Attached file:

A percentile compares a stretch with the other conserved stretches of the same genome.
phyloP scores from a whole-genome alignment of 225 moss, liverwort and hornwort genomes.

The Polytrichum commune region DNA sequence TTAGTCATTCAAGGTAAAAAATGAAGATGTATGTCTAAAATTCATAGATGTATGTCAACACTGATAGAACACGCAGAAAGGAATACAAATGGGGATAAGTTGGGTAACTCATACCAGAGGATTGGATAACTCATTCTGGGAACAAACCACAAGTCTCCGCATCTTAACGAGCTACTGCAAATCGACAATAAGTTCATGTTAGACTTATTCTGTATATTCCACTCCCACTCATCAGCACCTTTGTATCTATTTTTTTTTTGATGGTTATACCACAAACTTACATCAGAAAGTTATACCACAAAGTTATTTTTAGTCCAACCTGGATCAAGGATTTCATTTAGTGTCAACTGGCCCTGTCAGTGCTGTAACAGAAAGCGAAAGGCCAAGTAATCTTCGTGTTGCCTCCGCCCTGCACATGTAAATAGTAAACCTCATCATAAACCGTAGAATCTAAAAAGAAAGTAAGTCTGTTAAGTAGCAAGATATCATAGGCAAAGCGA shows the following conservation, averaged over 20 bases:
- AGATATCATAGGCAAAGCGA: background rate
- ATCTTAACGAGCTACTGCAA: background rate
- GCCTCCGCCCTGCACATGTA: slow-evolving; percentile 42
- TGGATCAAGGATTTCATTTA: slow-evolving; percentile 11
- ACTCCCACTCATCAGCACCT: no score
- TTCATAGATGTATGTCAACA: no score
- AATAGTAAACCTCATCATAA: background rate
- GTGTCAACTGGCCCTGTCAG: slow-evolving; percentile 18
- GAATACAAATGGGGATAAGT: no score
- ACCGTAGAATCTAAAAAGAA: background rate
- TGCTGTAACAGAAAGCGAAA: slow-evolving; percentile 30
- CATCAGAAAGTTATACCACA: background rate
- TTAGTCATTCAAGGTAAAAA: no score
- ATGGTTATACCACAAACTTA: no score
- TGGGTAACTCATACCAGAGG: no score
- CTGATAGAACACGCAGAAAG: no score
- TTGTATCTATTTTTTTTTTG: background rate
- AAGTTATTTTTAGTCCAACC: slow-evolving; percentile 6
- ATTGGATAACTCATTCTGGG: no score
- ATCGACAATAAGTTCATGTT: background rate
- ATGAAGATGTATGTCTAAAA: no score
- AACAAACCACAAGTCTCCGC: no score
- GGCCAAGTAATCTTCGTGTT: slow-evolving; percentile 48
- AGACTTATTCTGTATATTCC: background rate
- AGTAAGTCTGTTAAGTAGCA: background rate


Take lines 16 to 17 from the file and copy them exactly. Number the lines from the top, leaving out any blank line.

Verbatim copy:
- TTAGTCATTCAAGGTAAAAA: no score
- ATGGTTATACCACAAACTTA: no score